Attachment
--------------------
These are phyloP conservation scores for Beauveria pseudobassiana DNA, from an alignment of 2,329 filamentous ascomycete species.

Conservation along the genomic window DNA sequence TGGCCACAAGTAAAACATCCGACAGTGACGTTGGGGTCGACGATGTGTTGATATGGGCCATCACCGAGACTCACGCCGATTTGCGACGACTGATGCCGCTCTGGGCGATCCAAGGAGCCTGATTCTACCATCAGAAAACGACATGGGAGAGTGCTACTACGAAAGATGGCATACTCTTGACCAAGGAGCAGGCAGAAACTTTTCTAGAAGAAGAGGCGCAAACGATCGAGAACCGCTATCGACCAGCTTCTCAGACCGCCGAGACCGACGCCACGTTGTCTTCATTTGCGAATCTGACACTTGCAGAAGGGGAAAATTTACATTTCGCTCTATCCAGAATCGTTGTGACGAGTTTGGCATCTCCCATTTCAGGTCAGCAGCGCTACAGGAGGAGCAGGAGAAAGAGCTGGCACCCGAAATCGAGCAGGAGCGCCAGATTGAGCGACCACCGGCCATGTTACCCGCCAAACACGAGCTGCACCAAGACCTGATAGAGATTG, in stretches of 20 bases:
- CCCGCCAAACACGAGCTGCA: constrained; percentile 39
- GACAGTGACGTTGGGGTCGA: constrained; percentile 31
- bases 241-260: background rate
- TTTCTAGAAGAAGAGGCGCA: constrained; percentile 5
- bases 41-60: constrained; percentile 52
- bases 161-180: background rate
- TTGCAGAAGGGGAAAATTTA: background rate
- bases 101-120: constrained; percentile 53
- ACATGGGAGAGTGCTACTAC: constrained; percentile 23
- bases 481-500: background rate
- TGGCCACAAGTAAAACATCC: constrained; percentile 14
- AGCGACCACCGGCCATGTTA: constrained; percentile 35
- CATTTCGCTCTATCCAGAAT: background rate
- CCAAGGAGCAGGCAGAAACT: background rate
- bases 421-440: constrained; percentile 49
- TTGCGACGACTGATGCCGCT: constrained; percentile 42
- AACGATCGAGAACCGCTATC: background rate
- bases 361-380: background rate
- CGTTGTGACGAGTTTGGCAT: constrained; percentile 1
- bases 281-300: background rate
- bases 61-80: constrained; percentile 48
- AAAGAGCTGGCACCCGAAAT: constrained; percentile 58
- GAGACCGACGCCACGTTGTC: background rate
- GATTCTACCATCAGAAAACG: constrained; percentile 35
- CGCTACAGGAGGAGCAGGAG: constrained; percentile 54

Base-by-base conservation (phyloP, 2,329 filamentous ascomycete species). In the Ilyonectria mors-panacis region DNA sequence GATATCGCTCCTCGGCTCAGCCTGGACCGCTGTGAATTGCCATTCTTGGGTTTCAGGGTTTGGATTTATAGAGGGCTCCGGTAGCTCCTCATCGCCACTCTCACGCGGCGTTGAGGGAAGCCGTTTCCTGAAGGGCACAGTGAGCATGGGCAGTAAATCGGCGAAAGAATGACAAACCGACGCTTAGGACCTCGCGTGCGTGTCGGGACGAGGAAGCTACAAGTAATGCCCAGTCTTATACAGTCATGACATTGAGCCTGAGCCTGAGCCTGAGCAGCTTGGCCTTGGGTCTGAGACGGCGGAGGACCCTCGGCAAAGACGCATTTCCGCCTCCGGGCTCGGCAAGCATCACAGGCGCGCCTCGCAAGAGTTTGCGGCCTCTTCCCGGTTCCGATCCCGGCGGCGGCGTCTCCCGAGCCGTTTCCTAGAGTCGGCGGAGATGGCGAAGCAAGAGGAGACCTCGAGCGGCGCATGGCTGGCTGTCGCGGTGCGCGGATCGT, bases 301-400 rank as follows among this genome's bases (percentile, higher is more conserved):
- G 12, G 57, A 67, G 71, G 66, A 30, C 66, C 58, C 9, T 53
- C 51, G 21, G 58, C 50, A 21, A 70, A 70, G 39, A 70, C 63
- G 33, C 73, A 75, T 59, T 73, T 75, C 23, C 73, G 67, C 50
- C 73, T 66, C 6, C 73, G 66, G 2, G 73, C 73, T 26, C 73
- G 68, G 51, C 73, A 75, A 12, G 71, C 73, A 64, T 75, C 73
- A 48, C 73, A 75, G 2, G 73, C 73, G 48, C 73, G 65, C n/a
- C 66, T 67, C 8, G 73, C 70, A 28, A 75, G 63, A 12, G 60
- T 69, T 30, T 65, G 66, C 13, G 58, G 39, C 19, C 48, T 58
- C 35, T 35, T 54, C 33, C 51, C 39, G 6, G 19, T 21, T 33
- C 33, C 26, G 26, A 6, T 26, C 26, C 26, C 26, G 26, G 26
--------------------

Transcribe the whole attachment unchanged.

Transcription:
These are phyloP conservation scores for Beauveria pseudobassiana DNA, from an alignment of 2,329 filamentous ascomycete species.

Conservation along the genomic window DNA sequence TGGCCACAAGTAAAACATCCGACAGTGACGTTGGGGTCGACGATGTGTTGATATGGGCCATCACCGAGACTCACGCCGATTTGCGACGACTGATGCCGCTCTGGGCGATCCAAGGAGCCTGATTCTACCATCAGAAAACGACATGGGAGAGTGCTACTACGAAAGATGGCATACTCTTGACCAAGGAGCAGGCAGAAACTTTTCTAGAAGAAGAGGCGCAAACGATCGAGAACCGCTATCGACCAGCTTCTCAGACCGCCGAGACCGACGCCACGTTGTCTTCATTTGCGAATCTGACACTTGCAGAAGGGGAAAATTTACATTTCGCTCTATCCAGAATCGTTGTGACGAGTTTGGCATCTCCCATTTCAGGTCAGCAGCGCTACAGGAGGAGCAGGAGAAAGAGCTGGCACCCGAAATCGAGCAGGAGCGCCAGATTGAGCGACCACCGGCCATGTTACCCGCCAAACACGAGCTGCACCAAGACCTGATAGAGATTG, in stretches of 20 bases:
- CCCGCCAAACACGAGCTGCA: constrained; percentile 39
- GACAGTGACGTTGGGGTCGA: constrained; percentile 31
- bases 241-260: background rate
- TTTCTAGAAGAAGAGGCGCA: constrained; percentile 5
- bases 41-60: constrained; percentile 52
- bases 161-180: background rate
- TTGCAGAAGGGGAAAATTTA: background rate
- bases 101-120: constrained; percentile 53
- ACATGGGAGAGTGCTACTAC: constrained; percentile 23
- bases 481-500: background rate
- TGGCCACAAGTAAAACATCC: constrained; percentile 14
- AGCGACCACCGGCCATGTTA: constrained; percentile 35
- CATTTCGCTCTATCCAGAAT: background rate
- CCAAGGAGCAGGCAGAAACT: background rate
- bases 421-440: constrained; percentile 49
- TTGCGACGACTGATGCCGCT: constrained; percentile 42
- AACGATCGAGAACCGCTATC: background rate
- bases 361-380: background rate
- CGTTGTGACGAGTTTGGCAT: constrained; percentile 1
- bases 281-300: background rate
- bases 61-80: constrained; percentile 48
- AAAGAGCTGGCACCCGAAAT: constrained; percentile 58
- GAGACCGACGCCACGTTGTC: background rate
- GATTCTACCATCAGAAAACG: constrained; percentile 35
- CGCTACAGGAGGAGCAGGAG: constrained; percentile 54

Base-by-base conservation (phyloP, 2,329 filamentous ascomycete species). In the Ilyonectria mors-panacis region DNA sequence GATATCGCTCCTCGGCTCAGCCTGGACCGCTGTGAATTGCCATTCTTGGGTTTCAGGGTTTGGATTTATAGAGGGCTCCGGTAGCTCCTCATCGCCACTCTCACGCGGCGTTGAGGGAAGCCGTTTCCTGAAGGGCACAGTGAGCATGGGCAGTAAATCGGCGAAAGAATGACAAACCGACGCTTAGGACCTCGCGTGCGTGTCGGGACGAGGAAGCTACAAGTAATGCCCAGTCTTATACAGTCATGACATTGAGCCTGAGCCTGAGCCTGAGCAGCTTGGCCTTGGGTCTGAGACGGCGGAGGACCCTCGGCAAAGACGCATTTCCGCCTCCGGGCTCGGCAAGCATCACAGGCGCGCCTCGCAAGAGTTTGCGGCCTCTTCCCGGTTCCGATCCCGGCGGCGGCGTCTCCCGAGCCGTTTCCTAGAGTCGGCGGAGATGGCGAAGCAAGAGGAGACCTCGAGCGGCGCATGGCTGGCTGTCGCGGTGCGCGGATCGT, bases 301-400 rank as follows among this genome's bases (percentile, higher is more conserved):
- G 12, G 57, A 67, G 71, G 66, A 30, C 66, C 58, C 9, T 53
- C 51, G 21, G 58, C 50, A 21, A 70, A 70, G 39, A 70, C 63
- G 33, C 73, A 75, T 59, T 73, T 75, C 23, C 73, G 67, C 50
- C 73, T 66, C 6, C 73, G 66, G 2, G 73, C 73, T 26, C 73
- G 68, G 51, C 73, A 75, A 12, G 71, C 73, A 64, T 75, C 73
- A 48, C 73, A 75, G 2, G 73, C 73, G 48, C 73, G 65, C n/a
- C 66, T 67, C 8, G 73, C 70, A 28, A 75, G 63, A 12, G 60
- T 69, T 30, T 65, G 66, C 13, G 58, G 39, C 19, C 48, T 58
- C 35, T 35, T 54, C 33, C 51, C 39, G 6, G 19, T 21, T 33
- C 33, C 26, G 26, A 6, T 26, C 26, C 26, C 26, G 26, G 26